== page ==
'The studio is somewhere I feel safe,’ she says.

Several chiaroscuro black-and-white gouaches in the studio, destined for a show in Paris, are studies of light in the rooms at Clandeboye – a subject she returns to often.

Outside is a walled garden with its thousands of saplings.

It has been planted over the past 25 years by Conservation Volunteers Northern Ireland, which has brought Protestant and Catholic communities together to work in tandem.

Deeper in the woods is Helen’s Tower, a turreted folly with views over the rolling parkland, immortalised in Tennyson’s poem of the same name.

Commissioned by Frederick and completed in 1861, it was designed by the Scottish architect William Burn, its name in honour of Dufferin’s mother.

Lady Dufferin and her late husband, who died in 1988, have worked tirelessly to restore Clandeboye to its former glory and have created a lasting memorial to Frederick’s unique vision.

It has been a major project, and the work continues.

'This is a real, living estate with no dead hand of institutional discipline,’ she says. 'I look upon Clandeboye as a gift.’
  
First published in November, 2011.

Thursday, 18 January 2018

Temple House

THE PERCEVALS OWNED 7,821 ACRES OF LAND IN COUNTY SLIGO

GEORGE PERCEVAL (1635-75), youngest son of Sir Philip Perceval, Knight, the distinguished statesman (great-grandfather of John, 1st Earl of Egmont), by Catherine Ussher his wife, daughter of Arthur Ussher and granddaughter of Sir William Ussher, Clerk of the Council, was Registrar of the Prerogative Court, Dublin.

He married Mary, daughter and heir of William Crofton, of Temple House, County Sligo, and had issue,
PHILIP, his heir;
William, ancestor of PERCEVAL-MAXWELL of Finnebrogue;
Charles;
Catherine.
George Perceval was drowned near Holyhead on his voyage to England with the Earl of Meath and other persons of distinction.

His eldest son and heir,

PHILIP PERCEVAL (1670-1704), of Temple House, County Sligo, wedded, in 1691, Elizabeth, daughter of John D'Aberon, of Wandsworth, Surrey, and left, with other issue, a son and heir,

JOHN PERCEVAL (1700-54), of Temple House, High Sheriff of County Sligo, 1727 and 1742, wedded, in 1722, Anne, daughter of Joshua Cooper, of Markree, County Sligo, and was succeeded by his eldest son,

PHILIP PERCEVAL (1723-87), of Temple House, High Sheriff of County Sligo, 1775, who espoused Mary, daughter and co-heir of Guy Carleton, of Rossfad, County Fermanagh, and was succeeded by his son,

GUY CARLETON PERCEVAL, who dsp 1792, and was succeeded by his brother,

THE REV PHILIP PERCEVAL, of Temple House, who married, in 1783, Anne, daughter of Alexander Carroll, of Dublin, and had issue,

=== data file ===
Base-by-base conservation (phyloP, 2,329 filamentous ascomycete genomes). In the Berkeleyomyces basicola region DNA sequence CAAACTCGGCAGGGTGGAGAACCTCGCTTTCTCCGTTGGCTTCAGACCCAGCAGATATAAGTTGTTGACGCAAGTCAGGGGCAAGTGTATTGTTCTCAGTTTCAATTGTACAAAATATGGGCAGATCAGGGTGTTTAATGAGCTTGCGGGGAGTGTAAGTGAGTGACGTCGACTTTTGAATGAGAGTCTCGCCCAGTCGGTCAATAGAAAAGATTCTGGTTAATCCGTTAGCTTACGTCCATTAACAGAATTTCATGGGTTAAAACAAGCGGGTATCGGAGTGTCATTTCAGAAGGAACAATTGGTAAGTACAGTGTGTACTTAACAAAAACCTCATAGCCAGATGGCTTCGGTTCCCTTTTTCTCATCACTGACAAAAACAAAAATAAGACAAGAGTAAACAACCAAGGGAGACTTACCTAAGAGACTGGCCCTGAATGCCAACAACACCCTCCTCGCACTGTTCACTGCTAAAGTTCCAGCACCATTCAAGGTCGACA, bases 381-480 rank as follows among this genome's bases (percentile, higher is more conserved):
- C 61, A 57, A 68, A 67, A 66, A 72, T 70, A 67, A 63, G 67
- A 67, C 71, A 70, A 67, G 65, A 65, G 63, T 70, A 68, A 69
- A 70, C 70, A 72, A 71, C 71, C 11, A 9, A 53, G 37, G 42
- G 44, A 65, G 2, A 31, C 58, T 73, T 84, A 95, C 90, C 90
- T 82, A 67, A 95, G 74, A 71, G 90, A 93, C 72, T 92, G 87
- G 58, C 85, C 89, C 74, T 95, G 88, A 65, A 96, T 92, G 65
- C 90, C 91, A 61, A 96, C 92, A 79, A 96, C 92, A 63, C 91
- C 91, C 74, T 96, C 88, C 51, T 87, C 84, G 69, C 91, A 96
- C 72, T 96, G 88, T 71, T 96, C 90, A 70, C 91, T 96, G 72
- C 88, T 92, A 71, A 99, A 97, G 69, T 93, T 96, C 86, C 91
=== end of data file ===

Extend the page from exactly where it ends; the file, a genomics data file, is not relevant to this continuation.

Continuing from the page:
Philip, died unmarried;
ALEXANDER, his heir;
Guy, died unmarried;
Anne; Mary.
The second son,

ALEXANDER PERCEVAL JP (1787-1858), of Temple House, High Sheriff of County Sligo, 1809, MP for County Sligo, 1831-41, wedded, in 1808, Jane Anne, eldest daughter of Colonel Henry Peisley L'Estrange, of Moystown, King's County, and had surviving issue,
PHILIP;
Henry (Rev);
ALEXANDER, of whom hereafter;
Charles George Guy;
Elizabeth Dora; Frances; Sophia; Georgina Sarah; Maria Frances; Emily Jane.
Colonel Perceval's third son,

ALEXANDER PERCEVAL (1821-66), of Temple House, Barrister, espoused, in 1858, Annie E, youngest daughter of George de Blois, and had issue,
ALEXANDER, his heir;
Robert Jardine;
Philip Dudley;
Jeannie; Sophie.
Mr Perceval was succeeded by his eldest son,

ALEXANDER PERCEVAL JP DL (1859-87), of Temple House, High Sheriff of County Sligo, 1882, who married, in 1881, Charlotte Jane, eldest daughter of Charles William O'Hara, of Annaghmore, County Sligo, and had issue,
ALEXANDER ASCELIN CHARLES PHILIP SPENCER, his heir;
Sibyl Annie (1882-84).
Mr Perceval was succeeded by his son and heir,

ALEXANDER ASCELIN CHARLES PHILIP SPENCER PERCEVAL DL (1885-1967), of Temple House,


TEMPLE HOUSE, Ballymote, County Sligo, takes its name from the Knights Templar, the wealthiest of the three military orders founded during the crusades.

Fierce warriors and able administrators, their power stretched across Europe where they operated as a separate sovereign administration within each independent state.

The knights reached Ireland with the Normans and quickly became established, building a castle at Temple House in County Sligo, their most westerly foundation, shortly after 1200.